Thomas Ptacek, commenting on GitHub is My Resume:
A resume has just two purposes: first, to help you get an interview, and second, to get you past an HR hurdle....
More importantly: resumes, in any form, are bad at getting you interviews. A resume comes into play at the earliest part of the recruiting funnel, when the hiring team has the smallest number of cycles to spend on each candidate. Your primary strategy for dealing with recruiting funnels: jump the fucking line. It's never been easier to do this! Ten years ago, you'd have to track down someone who worked with someone who worked for someone at the same company as the hiring team. Today, in tech, you just go search Github for projects your hiring team contributes to and start sending pull requests.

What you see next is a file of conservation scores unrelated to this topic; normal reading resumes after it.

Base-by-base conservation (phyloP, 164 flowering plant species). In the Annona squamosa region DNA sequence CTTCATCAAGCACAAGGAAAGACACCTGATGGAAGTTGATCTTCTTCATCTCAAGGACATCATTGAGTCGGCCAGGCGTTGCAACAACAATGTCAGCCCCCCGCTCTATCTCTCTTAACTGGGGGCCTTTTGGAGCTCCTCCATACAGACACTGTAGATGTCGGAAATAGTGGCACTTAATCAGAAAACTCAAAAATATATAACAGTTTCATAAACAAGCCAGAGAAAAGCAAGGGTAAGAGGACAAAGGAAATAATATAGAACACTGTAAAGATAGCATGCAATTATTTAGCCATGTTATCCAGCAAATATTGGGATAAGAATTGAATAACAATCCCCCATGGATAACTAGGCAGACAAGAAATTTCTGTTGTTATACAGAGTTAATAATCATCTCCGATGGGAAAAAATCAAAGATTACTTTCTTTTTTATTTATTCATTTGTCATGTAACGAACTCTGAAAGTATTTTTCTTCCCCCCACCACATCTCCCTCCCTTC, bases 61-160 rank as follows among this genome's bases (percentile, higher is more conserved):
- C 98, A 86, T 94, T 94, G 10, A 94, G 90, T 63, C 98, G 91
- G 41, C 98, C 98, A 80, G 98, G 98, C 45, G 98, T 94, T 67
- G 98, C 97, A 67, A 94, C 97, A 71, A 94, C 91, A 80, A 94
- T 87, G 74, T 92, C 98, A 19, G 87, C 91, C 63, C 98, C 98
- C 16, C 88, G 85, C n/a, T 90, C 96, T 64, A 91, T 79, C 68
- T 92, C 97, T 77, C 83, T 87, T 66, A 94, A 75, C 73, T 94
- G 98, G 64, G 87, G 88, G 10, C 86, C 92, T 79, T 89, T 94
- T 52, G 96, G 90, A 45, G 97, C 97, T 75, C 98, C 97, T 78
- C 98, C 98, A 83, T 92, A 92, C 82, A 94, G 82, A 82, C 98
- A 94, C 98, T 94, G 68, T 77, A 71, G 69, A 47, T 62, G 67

I think this is really smart.
It's really hard to "work on open source". One usually requires a reason. I have a number of software projects on GitHub (as well as commits to others' projects) but primarily they were motivated by need. I needed a way to download email, so I maintained a project do that. Now, I don't need that any more, so it has stagnated.
But if you're trying to get a job at a company, contributing to the projects they use makes a lot of sense.